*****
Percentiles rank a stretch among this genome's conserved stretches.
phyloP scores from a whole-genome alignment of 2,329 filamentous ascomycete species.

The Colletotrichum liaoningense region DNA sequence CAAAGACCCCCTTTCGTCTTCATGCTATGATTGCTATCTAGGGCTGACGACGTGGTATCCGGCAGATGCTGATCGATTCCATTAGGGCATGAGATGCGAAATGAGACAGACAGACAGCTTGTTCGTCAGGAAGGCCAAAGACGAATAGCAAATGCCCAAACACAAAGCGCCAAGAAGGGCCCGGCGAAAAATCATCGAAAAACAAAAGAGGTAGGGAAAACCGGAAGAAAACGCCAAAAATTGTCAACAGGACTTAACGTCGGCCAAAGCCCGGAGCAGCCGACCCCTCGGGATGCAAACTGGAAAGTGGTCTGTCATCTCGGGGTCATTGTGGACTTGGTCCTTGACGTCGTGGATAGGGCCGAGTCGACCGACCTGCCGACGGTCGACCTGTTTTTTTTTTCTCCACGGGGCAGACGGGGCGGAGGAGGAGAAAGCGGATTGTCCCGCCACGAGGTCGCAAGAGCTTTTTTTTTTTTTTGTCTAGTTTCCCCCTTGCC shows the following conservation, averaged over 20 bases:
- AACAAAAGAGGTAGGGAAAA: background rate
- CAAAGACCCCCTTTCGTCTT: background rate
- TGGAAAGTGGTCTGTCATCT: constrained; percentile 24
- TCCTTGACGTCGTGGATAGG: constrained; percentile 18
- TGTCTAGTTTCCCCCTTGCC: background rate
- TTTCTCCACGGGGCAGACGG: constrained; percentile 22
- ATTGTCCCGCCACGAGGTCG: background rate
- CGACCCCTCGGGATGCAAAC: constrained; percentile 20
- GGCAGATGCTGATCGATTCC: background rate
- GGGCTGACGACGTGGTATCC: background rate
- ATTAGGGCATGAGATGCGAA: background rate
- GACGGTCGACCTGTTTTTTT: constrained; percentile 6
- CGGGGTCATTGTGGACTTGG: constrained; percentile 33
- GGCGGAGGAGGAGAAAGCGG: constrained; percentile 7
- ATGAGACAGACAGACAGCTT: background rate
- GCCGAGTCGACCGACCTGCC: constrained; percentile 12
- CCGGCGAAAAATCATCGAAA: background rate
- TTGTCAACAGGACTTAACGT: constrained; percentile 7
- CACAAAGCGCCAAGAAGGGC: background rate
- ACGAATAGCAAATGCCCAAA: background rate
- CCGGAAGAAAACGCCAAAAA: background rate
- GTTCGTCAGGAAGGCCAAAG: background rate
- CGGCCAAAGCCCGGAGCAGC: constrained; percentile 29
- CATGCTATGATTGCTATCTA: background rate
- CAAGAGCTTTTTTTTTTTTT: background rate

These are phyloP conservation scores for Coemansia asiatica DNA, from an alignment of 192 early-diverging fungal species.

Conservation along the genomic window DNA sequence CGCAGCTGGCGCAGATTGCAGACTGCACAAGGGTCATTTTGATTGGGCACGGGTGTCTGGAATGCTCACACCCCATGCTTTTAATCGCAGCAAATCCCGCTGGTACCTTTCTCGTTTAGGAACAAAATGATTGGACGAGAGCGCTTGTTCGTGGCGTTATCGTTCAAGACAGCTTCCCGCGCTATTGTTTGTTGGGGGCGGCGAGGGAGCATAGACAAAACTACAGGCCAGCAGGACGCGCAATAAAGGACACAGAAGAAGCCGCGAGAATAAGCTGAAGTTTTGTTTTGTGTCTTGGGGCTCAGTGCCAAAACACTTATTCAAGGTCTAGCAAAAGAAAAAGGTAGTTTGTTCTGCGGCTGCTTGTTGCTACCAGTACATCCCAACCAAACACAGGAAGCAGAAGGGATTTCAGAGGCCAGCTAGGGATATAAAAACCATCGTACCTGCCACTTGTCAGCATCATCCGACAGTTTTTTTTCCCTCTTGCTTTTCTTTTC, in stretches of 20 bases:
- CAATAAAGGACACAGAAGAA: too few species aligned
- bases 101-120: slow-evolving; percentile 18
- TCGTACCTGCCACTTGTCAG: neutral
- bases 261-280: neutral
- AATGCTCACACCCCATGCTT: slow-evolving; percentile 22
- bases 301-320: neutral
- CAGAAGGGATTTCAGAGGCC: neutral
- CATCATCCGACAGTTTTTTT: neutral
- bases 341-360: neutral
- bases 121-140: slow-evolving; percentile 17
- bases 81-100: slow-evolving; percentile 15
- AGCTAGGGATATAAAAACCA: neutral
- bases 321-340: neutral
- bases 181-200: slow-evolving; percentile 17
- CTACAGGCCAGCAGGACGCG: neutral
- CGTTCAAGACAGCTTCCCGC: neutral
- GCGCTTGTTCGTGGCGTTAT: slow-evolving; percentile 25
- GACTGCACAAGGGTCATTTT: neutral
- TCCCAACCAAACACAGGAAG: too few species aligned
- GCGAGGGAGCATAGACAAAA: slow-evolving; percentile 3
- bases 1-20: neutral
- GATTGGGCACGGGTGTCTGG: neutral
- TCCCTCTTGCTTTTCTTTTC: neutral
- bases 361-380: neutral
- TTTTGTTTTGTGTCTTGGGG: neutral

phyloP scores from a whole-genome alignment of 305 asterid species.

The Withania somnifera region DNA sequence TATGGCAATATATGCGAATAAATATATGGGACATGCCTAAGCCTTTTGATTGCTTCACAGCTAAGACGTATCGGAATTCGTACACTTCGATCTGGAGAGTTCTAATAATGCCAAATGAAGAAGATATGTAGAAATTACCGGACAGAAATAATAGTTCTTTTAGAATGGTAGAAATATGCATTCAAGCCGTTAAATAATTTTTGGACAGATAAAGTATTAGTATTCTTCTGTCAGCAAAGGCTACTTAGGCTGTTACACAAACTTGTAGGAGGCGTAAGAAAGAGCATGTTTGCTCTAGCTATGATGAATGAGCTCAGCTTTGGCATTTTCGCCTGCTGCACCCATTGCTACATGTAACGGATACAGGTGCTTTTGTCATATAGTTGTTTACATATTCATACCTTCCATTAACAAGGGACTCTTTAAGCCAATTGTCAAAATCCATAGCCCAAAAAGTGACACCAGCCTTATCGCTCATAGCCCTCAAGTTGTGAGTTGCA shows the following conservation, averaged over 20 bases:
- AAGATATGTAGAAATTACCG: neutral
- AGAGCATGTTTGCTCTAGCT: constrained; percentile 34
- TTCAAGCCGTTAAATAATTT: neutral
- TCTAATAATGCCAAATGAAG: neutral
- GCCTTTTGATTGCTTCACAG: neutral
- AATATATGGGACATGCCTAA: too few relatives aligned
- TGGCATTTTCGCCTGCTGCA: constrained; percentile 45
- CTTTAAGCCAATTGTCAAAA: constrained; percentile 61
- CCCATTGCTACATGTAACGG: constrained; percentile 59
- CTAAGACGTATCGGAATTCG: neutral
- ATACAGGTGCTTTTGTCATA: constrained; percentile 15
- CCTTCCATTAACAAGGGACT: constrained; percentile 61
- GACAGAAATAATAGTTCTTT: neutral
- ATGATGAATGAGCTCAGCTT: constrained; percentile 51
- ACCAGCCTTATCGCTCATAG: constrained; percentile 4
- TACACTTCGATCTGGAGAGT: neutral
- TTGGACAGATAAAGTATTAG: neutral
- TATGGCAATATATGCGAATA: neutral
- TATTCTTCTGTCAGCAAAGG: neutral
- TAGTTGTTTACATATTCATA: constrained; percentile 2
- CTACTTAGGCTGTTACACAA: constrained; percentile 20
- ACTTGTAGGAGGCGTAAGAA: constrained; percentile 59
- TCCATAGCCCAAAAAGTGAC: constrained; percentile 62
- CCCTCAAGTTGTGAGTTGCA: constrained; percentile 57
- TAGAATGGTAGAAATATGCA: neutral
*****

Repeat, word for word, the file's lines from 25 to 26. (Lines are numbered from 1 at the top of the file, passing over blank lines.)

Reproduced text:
- GTTCGTCAGGAAGGCCAAAG: background rate
- CGGCCAAAGCCCGGAGCAGC: constrained; percentile 29